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Integral of (cos(2x))^0.5

  1. Mar 20, 2013 #1
    I tried to do a arc length integral s, for y as an elliptic function of x. But as I continued with the integration, I found myself at the above integral(cosine of 2x). I quickly substituted cos(2x) with A and carried on but got stuck after about a step or two. The new problem now became (A^0.5)/(1-A^2)^0.5
    I tried integration by parts, a lot of substitutions, and nothing worked. Then I thought I should give this to wolframalpha. It gave the results but in, what I only recently found out, elliptic functions. So, does this mean there are no closed solutions/expressions to integrals like these? And does that mean there is no exact formula for applied mathematical problems involving these, like here the perimeter of an ellipse?
     
  2. jcsd
  3. Mar 20, 2013 #2
    No. For these type of problems, and in reality in physics especially, closed-form solutions are extremely rare!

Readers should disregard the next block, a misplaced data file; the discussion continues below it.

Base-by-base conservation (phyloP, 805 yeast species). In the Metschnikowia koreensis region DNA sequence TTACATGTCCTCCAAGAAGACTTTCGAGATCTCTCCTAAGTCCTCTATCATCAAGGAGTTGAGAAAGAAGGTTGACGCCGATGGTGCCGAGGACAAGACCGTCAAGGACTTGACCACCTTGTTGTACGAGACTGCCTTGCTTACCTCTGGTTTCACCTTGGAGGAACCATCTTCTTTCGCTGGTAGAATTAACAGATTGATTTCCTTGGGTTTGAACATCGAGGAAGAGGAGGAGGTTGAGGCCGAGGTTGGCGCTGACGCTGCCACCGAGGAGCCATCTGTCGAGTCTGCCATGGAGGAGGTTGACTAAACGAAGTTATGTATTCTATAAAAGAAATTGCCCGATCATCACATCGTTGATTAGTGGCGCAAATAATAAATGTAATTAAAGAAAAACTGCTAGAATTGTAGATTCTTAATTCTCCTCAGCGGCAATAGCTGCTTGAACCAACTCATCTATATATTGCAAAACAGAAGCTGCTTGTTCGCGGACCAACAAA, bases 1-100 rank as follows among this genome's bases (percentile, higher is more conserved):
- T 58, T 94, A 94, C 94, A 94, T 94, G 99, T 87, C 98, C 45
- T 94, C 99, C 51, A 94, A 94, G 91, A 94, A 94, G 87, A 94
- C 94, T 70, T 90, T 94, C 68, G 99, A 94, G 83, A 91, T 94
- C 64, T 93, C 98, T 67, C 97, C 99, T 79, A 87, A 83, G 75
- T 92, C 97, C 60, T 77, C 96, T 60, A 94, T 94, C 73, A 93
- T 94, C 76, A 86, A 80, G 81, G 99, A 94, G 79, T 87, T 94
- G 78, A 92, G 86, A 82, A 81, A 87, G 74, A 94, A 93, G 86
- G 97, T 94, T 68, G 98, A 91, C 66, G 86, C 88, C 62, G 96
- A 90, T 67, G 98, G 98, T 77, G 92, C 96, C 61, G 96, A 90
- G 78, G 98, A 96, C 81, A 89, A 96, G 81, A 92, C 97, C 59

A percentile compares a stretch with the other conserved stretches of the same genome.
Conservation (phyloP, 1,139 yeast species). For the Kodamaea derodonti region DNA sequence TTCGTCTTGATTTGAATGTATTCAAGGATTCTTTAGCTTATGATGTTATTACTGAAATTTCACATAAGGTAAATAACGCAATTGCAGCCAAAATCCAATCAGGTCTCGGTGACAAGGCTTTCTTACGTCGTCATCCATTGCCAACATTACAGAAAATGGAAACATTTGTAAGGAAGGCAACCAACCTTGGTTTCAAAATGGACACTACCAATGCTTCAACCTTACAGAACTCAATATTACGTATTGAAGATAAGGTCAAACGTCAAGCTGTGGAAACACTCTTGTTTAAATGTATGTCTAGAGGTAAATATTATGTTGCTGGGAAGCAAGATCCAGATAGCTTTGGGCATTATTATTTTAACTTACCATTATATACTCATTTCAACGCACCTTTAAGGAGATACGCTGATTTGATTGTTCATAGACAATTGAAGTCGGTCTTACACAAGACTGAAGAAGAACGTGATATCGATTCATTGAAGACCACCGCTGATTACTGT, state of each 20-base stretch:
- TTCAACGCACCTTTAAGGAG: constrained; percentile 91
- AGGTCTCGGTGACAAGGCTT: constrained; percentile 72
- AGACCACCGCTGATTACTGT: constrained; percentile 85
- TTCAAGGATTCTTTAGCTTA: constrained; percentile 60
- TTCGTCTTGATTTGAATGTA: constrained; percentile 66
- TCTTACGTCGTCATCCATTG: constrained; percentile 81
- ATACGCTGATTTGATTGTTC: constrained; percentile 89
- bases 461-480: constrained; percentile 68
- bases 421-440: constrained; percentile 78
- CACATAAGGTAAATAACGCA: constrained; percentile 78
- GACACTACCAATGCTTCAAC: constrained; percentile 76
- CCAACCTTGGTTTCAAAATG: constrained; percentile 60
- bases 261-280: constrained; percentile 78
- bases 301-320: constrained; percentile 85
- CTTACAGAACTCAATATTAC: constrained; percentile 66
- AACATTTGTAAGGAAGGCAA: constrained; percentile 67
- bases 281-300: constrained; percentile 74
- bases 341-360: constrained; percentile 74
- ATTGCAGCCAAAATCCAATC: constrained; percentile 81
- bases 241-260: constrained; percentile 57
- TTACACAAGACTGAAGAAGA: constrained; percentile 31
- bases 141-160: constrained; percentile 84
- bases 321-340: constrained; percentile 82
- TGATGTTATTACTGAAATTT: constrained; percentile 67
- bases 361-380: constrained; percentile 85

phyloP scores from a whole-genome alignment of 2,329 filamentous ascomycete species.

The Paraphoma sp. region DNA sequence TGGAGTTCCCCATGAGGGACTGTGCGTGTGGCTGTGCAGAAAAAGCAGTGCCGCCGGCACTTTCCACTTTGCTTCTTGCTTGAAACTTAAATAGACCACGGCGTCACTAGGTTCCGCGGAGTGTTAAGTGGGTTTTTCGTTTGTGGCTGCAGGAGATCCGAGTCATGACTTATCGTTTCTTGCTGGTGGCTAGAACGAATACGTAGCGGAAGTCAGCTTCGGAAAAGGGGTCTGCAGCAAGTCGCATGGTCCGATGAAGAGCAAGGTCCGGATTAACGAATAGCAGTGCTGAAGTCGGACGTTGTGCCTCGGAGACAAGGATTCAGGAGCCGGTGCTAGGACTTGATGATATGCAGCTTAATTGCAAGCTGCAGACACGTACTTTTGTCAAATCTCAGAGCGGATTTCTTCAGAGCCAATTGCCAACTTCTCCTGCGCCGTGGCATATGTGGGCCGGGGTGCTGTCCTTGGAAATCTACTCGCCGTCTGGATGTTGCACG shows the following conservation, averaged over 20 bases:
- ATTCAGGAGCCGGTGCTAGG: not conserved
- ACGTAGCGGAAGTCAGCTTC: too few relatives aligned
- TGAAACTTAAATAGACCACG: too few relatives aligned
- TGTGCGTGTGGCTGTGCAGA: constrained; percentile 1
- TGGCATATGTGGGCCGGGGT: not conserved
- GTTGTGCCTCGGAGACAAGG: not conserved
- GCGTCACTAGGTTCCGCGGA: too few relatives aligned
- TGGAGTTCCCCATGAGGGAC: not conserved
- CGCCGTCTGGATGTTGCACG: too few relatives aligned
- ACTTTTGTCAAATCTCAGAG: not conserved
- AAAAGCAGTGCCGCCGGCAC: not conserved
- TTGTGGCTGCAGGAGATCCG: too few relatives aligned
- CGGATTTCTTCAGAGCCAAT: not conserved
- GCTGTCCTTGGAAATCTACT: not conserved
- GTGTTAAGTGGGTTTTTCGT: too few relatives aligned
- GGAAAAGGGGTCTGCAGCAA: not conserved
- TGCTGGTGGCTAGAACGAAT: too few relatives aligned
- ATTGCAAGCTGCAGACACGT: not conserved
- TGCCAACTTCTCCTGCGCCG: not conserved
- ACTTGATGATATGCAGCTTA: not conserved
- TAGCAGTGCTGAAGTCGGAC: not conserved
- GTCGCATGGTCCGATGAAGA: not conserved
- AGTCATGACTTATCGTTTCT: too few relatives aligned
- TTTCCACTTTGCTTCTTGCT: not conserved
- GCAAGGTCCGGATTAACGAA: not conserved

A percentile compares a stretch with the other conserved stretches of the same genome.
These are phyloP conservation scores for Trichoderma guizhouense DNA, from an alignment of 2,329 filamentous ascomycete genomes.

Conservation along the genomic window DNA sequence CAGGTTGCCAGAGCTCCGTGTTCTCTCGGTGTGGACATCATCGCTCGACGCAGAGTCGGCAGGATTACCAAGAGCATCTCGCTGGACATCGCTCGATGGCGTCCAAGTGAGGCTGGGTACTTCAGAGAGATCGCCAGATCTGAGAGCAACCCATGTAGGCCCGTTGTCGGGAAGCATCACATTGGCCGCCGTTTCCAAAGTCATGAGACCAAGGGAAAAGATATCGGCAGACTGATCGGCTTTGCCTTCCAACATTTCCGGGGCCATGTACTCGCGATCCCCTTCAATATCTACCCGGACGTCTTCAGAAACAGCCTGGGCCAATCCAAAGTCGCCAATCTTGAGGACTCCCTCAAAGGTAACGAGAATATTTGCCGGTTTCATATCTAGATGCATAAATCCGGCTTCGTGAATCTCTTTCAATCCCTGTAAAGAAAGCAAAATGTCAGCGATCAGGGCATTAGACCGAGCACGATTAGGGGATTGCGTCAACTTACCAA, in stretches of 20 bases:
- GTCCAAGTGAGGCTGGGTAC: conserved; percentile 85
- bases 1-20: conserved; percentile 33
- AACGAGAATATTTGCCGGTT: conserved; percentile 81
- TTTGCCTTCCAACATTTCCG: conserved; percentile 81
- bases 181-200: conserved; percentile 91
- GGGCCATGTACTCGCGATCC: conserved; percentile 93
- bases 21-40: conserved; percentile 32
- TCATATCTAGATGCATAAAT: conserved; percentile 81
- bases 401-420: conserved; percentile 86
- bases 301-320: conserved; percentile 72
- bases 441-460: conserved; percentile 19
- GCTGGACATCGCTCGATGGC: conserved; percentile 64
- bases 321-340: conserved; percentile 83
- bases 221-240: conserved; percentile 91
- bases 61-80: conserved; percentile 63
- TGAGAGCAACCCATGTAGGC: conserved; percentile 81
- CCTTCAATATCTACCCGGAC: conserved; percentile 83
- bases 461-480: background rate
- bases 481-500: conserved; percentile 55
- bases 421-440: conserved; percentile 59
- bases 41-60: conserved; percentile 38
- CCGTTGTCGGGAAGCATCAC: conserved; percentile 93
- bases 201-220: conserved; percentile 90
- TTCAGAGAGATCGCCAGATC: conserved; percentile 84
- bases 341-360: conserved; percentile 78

Indeed, the integral as you posted it only has the elliptical function as a solution, which is a "special function" solution.
    There are others for other such problems for example, such as the hypergeometric function, Laguerre polynomials, etc.

    Although, there is no closed-form solution, you can perform numerical integrations. Since Wolfram Alpha is based on Mathematica, research the function NIntegrate to see how this works.

    For example, to evaluate your integral from 0 to 1, you can try:
    NIntegrate[Sqrt[Cos[2x]],{x,0,1}],
    and experiment with that.
     
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